The XX Factor

Five Women Sue Duggar-Connected Ministry for Sex Abuse Cover-Up

Josh Duggar
Josh Duggar and his wife, Anna, on their wedding day on  17 Kids and Counting.

Courtesy of IMDB

The facility that “treated” Josh Duggar after he confessed to molesting several underage girls is facing serious legal trouble. Five women are suing the Institute in Basic Life Principles, a radical Illinois-based Christian ministry that espouses a stringent patriarchal worldview, for permitting the systemic sexual abuse and harassment of its members.

The negligence suit comes more than a year after fundamentalist leader Bill Gothard resigned from his position as head of the organization after more than 30 women alleged that he harassed or molested them, some when they were minors. Rock stars among the Christian home schooling and Quiverfull set, Gothard and the Institute in Basic Life Principles have counseled sex-abuse survivors to ask themselves if God “let it happen” because they were dressed immodestly or hanging out with “evil friends.” A dedicated website now exists to support survivors of his alleged sex crimes.

In their lawsuit, the five plaintiffs claim that the Institute in Basic Life Principles acted with willful and wanton disregard for their well-being and conspired to cover up the allegations of abuse. According to the Washington Post, the suit also alleges that the organization is trying to liquidate its real estate holdings, which are valued at nearly $80 million, and move its home base to Texas, whose courts appear to be friendlier to sex-abuse defendants than Illinois’. Among other acts of negligence, the plaintiffs maintain that the ministry failed to report claims of sex abuse, harassment, and inappropriate touching; actively concealed these claims from law enforcement; failed to properly train or supervise employees in responding to allegations of abuse; and conducting a bogus internal investigation of the abuse, for appearances only.

That investigation, which was bankrolled by the board of the institute last year, was led by David Gibbs Jr., a Christian fundamentalist attorney with deep ties to the institute. One of the most satisfying elements of this new lawsuit is that Gibbs Jr.’s son, David Gibbs III, is representing the plaintiffs.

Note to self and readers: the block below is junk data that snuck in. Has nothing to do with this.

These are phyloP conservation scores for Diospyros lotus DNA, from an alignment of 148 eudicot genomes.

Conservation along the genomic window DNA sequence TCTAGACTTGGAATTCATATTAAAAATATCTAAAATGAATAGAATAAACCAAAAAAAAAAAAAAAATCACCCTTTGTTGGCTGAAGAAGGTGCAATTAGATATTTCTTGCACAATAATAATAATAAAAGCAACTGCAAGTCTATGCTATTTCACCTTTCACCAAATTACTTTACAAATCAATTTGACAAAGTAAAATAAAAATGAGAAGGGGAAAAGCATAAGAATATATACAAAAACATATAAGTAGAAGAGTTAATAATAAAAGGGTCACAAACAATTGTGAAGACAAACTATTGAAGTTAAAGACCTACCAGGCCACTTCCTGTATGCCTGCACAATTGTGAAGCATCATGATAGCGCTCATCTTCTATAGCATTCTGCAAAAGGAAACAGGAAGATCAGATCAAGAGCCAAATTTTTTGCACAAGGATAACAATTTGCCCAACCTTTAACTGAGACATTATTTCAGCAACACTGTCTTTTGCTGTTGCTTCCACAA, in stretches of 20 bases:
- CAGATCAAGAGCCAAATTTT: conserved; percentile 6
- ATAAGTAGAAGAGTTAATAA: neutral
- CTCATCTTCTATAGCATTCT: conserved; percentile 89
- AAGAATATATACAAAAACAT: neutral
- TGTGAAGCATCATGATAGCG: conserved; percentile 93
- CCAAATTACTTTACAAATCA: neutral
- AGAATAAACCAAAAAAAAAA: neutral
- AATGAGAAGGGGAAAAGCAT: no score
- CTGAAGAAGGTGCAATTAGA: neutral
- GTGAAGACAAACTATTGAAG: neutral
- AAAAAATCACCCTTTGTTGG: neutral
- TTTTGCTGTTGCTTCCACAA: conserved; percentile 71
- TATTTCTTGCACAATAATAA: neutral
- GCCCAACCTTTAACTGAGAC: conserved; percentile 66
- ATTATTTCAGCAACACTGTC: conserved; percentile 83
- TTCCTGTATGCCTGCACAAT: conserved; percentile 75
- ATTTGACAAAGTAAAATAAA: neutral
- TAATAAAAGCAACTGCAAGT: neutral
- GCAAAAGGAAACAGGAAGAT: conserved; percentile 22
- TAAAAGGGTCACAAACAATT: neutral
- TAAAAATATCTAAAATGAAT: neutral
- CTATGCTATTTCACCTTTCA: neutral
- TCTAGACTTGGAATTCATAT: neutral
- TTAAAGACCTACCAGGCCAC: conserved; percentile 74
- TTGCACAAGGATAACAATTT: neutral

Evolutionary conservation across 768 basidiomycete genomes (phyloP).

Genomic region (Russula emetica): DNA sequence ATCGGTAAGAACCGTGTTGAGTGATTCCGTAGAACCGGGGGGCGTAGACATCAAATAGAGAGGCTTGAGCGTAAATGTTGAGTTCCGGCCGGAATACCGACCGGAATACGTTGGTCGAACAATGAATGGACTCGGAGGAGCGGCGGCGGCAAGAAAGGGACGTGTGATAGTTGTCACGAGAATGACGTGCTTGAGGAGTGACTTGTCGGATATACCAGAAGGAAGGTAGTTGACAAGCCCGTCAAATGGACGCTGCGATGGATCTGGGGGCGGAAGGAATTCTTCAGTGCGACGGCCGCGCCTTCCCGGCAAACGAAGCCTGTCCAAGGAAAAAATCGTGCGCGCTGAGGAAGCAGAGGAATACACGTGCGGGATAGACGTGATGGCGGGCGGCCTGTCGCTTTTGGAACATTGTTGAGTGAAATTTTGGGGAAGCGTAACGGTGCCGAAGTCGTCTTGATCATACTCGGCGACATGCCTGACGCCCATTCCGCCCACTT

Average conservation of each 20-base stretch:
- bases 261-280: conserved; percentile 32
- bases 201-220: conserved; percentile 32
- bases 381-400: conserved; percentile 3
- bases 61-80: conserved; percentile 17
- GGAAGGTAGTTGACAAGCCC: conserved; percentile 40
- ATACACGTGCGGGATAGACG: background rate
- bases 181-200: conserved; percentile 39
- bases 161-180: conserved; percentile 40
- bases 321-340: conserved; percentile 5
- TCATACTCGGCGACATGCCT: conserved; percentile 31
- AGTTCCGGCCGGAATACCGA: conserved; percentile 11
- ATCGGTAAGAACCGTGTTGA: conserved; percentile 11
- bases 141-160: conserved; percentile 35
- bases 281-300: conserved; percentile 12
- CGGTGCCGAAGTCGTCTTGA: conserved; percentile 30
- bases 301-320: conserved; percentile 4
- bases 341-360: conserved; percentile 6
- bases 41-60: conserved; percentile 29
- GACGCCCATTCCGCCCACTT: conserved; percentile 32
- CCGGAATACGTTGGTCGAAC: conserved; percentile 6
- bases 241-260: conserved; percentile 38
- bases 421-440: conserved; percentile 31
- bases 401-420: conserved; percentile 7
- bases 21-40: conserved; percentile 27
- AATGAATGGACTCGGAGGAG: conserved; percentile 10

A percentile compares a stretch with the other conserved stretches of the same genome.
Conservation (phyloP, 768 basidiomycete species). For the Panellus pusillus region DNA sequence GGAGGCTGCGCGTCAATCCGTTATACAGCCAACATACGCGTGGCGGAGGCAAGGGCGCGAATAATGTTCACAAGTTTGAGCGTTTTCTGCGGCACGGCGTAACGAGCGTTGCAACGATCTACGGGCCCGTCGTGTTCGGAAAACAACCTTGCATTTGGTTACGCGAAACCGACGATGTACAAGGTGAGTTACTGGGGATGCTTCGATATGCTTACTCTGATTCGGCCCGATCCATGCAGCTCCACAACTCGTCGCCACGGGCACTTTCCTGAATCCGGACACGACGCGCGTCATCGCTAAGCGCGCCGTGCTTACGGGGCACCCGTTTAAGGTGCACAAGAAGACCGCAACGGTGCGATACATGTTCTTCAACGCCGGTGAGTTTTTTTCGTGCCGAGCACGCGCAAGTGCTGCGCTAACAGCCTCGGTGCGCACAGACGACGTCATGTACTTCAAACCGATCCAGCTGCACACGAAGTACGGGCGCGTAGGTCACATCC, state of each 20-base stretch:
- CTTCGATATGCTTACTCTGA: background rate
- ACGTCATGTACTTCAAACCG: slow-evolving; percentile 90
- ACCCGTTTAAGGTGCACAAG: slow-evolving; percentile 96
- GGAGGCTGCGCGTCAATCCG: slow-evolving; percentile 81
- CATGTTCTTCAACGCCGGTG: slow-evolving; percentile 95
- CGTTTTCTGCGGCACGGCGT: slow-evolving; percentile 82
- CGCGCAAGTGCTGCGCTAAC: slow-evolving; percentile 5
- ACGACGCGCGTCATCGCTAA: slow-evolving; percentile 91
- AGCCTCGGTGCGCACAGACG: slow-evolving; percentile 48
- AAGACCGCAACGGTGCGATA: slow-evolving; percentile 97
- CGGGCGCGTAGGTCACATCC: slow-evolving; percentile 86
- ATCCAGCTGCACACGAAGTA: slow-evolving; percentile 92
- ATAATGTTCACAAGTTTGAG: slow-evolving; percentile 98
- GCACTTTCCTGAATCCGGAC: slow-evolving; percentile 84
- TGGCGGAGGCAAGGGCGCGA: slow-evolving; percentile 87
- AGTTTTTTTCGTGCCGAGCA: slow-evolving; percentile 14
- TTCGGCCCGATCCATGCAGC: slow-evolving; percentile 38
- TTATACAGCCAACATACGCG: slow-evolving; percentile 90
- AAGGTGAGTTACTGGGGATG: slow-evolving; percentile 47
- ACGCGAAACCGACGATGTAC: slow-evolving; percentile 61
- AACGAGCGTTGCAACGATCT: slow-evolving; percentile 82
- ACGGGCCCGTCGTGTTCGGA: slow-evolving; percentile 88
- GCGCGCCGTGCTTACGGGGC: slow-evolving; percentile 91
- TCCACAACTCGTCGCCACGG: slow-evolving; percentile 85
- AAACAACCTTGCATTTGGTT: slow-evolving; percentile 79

Gibbs III has openly criticized his father’s work. A statement provided to the Spiritual Sounding Board blog blamed Gibbs Jr. for obscuring the moral failings of church leaders “Embarrassingly to David, his father has stood with many child abusers in the Independent Fundamental Baptist (IFB) world over the years rather than publicly renouncing their sin,” the statement read. “David’s father is of that old-school philosophy that tends to cover-up and hide as opposed to being transparent, open, and honest.” Gibbs III is no progressive or feminist—he’s the president of the National Center for Life and Liberty, a “nonprofit legal ministry” that defends “Bible-based values.” But he’s been a staunch enemy of religious hypocrites who’ve used their power to exploit the obedience they’ve demanded from employees and followers. Gibbs III previously represented Lourdes Torres-Manteufel in her abuse suit against Doug Phillips, the former leader of the fundamentalist Vision Forum.

In the past, the Duggar family has been a vocal advocate for both the Vision Forum and the Institute in Basic Life Principles, where Michelle and Jim Bob sent Josh to seek counseling after his abuse confession. The family has quieted its support for the ministries as abuse allegations have piled up against them. But Josh Duggar is still the perfect case study for how these ultrafundamentalist organizations, which preach that a woman must submit to the desires of men (her father, her husband, her church leader) at all stages of her life, create a patriarchal, victim-blaming culture. Sending a teenage child molester to the Institute in Basic Life Principles, an organization that lets sexual abuse fester in its highest levels of leadership, should constitute a form of abuse all its own.